Thursday, October 18, 2007

From the Mailbox: Software Development: Art or Science?

Here’s a question that I didn’t realize I had much to say about until I read my own response.
The Question:
Software Development: Is it an art or a science? An age old question I know, but what do you think and why?
My Response:
I refer to new software development as a scientific art. I've seen some maintenance work, platform porting, etc. that has been almost entirely mechanical -- I'm not sure what that counts as, but I certainly didn't witness anything "artistic".
I came to this distinction watching my brother's career. He is a scientific-glass-blower to earn a living. He has a degree, he makes high precision, custom order, scientific instruments out of glass. It's amazing to watch. It's hands on. Most people would call it a trade, but the degree to which he has to understand composition of materials, thermodynamics, stress points, and on, and on, and on, is nothing short of scientific. During the day, there isn't much art there, but the items he creates are absolutely artistic to my eye.
In the evenings, he does artistic glass blowing in the glass lab he (with the help of my father, the retired shop teacher) built in the garage. There the art comes first, but to make the art, again, he has to use scientific knowledge, such as exploiting 10 degree differences in melting points between colors of glass to create his art (or something to that effect, I admit that I don't have all the details and that I may be messing that up, but I think the point is clear though).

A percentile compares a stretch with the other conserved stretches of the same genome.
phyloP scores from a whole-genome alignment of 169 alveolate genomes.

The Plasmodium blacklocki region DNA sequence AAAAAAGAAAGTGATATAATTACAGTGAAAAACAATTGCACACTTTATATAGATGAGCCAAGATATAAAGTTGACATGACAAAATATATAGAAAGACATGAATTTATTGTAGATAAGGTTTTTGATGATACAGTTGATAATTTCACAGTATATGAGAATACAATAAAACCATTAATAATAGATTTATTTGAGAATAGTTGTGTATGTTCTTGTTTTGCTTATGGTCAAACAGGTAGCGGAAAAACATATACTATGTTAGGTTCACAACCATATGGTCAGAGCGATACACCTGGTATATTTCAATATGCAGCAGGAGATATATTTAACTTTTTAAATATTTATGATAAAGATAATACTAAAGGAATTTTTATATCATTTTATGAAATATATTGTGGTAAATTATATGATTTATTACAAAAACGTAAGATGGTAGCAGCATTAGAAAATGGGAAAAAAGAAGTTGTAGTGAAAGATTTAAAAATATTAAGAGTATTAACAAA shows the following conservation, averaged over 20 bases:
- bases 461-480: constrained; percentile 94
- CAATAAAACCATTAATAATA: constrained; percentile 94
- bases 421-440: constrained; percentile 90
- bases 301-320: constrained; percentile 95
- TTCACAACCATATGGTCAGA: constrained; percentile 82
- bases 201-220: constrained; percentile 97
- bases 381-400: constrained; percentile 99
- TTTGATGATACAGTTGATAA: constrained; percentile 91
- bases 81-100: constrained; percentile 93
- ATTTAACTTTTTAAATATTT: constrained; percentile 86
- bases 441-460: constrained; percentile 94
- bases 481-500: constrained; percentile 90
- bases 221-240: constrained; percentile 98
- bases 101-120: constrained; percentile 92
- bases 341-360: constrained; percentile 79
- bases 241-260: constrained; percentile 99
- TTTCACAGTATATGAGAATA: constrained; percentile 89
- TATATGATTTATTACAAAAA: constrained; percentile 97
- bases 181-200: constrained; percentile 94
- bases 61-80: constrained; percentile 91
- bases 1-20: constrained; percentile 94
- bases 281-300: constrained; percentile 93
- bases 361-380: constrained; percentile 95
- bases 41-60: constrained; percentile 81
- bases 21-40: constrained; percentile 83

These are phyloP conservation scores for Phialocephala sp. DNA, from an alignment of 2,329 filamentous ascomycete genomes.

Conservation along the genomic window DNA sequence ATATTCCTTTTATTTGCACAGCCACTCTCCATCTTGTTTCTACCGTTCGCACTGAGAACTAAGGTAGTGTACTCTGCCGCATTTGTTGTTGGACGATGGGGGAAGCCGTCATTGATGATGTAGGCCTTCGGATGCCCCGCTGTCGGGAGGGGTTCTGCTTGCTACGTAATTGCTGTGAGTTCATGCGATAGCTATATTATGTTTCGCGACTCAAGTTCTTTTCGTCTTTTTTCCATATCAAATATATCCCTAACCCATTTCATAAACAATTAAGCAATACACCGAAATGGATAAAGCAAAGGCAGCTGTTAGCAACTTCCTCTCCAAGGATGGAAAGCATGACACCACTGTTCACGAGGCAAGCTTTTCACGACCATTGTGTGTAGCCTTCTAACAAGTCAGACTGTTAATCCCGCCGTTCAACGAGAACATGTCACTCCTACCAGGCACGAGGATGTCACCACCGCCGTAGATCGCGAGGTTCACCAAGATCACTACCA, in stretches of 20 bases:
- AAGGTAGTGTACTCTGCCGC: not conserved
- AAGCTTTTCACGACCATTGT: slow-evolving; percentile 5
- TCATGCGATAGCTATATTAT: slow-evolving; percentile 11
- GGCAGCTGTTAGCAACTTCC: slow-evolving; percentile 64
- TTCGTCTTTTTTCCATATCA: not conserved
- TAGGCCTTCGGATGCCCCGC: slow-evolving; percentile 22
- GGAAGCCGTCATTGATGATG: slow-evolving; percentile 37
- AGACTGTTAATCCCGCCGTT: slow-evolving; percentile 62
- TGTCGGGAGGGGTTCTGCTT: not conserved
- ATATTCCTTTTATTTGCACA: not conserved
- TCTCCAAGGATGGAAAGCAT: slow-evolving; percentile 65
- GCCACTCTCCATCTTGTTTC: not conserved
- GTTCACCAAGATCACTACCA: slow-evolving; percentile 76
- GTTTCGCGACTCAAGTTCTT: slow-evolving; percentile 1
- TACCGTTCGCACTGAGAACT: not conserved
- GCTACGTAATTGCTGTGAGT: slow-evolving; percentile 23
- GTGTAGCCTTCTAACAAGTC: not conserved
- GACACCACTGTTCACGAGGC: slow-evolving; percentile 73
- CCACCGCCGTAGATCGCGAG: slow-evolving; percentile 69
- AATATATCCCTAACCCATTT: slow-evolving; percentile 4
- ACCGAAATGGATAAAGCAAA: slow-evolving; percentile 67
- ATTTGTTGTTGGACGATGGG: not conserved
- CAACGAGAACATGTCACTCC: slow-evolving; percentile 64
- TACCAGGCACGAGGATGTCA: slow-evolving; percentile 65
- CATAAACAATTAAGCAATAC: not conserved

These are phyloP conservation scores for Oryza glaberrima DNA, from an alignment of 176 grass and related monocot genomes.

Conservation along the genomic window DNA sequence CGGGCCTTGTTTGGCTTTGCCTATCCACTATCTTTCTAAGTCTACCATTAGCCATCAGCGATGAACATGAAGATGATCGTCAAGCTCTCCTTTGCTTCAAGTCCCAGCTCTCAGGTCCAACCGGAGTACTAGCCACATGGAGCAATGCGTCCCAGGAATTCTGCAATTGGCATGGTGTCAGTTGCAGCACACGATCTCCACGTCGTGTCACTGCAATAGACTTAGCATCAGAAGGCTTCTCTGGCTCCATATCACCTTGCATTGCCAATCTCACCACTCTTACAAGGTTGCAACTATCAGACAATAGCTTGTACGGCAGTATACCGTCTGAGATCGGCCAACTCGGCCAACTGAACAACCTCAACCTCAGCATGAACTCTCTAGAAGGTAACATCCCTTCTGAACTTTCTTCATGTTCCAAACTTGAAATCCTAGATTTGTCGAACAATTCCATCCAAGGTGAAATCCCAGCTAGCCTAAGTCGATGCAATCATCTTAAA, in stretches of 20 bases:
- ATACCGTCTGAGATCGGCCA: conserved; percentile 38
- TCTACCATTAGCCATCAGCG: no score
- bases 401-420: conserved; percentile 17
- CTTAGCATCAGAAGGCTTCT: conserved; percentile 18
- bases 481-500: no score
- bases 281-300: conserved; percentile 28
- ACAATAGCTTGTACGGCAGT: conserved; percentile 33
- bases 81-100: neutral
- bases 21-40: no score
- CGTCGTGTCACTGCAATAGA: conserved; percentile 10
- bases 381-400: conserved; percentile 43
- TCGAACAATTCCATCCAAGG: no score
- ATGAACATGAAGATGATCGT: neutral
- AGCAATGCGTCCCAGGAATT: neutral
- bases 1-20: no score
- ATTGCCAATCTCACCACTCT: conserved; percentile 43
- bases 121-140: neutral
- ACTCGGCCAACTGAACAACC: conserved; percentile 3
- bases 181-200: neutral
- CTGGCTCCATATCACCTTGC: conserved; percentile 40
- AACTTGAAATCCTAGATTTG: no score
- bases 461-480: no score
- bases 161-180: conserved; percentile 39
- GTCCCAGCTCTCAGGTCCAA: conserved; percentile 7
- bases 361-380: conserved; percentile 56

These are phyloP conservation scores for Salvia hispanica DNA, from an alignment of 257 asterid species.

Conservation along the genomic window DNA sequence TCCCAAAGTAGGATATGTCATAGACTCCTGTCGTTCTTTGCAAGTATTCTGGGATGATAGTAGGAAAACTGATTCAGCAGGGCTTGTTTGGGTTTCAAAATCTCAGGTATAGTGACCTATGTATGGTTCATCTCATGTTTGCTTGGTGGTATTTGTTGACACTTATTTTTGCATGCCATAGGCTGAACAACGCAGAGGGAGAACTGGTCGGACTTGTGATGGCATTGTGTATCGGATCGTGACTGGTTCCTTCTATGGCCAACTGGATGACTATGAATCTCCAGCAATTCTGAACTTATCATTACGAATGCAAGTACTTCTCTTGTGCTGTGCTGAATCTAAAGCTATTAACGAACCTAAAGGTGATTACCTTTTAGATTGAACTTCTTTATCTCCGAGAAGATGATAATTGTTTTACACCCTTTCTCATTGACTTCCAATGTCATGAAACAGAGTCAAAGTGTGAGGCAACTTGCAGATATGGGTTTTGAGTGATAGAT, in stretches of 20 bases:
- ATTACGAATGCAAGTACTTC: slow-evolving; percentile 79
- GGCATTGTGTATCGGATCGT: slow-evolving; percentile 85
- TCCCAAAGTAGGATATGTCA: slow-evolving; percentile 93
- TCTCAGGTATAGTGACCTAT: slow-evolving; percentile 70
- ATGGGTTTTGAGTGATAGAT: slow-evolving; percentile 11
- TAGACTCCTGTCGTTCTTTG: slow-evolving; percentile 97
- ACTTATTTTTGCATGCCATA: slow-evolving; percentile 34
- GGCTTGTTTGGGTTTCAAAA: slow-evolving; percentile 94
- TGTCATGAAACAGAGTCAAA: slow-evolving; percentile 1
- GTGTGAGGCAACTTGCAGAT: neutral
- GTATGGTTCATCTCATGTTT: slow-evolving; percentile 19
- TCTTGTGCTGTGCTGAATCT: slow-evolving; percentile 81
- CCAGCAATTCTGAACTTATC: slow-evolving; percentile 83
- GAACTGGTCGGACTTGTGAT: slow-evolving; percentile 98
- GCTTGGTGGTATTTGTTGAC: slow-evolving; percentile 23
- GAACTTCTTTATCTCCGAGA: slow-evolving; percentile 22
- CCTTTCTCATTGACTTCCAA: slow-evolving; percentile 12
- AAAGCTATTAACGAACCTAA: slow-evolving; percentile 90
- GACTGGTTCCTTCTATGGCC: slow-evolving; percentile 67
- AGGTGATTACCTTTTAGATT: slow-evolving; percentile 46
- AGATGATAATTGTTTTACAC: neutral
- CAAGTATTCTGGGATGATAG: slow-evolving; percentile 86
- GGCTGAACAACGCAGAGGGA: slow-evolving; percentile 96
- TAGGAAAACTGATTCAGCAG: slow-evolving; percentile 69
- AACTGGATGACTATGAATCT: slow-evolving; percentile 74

I think the closed commonly used term for something like that is a "craft", but (my best guess anyway) is that software folks reject the idea of being labeled "craftsmen" because software folks want to be seen as "white collar" and most folks seem to associate "craftsmen" with "blue collar".
I'm sure there are plenty of other careers/industries that have the same trouble classifying what they do. The challenge with software development is that because it is (relatively speaking) so young and poorly understood that the titles and classifications that get stapled to it impact the practices that are expected.
Purely artistic practices are not useful for commercially driven software. Purely scientific/engineering practices are not useful for software containing virtually any degree of innovation. I believe that most (and if not most, certainly a *whole lot* of) software is both commercially driven AND innovative.
Thus, until someone comes up with something better, I'm gonna stick with "Scientific Art".
Scott Barber
Chief Technologist, PerfTestPlus, Inc.

Co-Author, Performance Testing Guidance for Web Applications
Author, Web Load Testing for Dummies
Contributing Author, Beautiful Testing, and How To Reduce the Cost of Testing

"If you can see it in your mind...
     you will find it in your life."

No comments: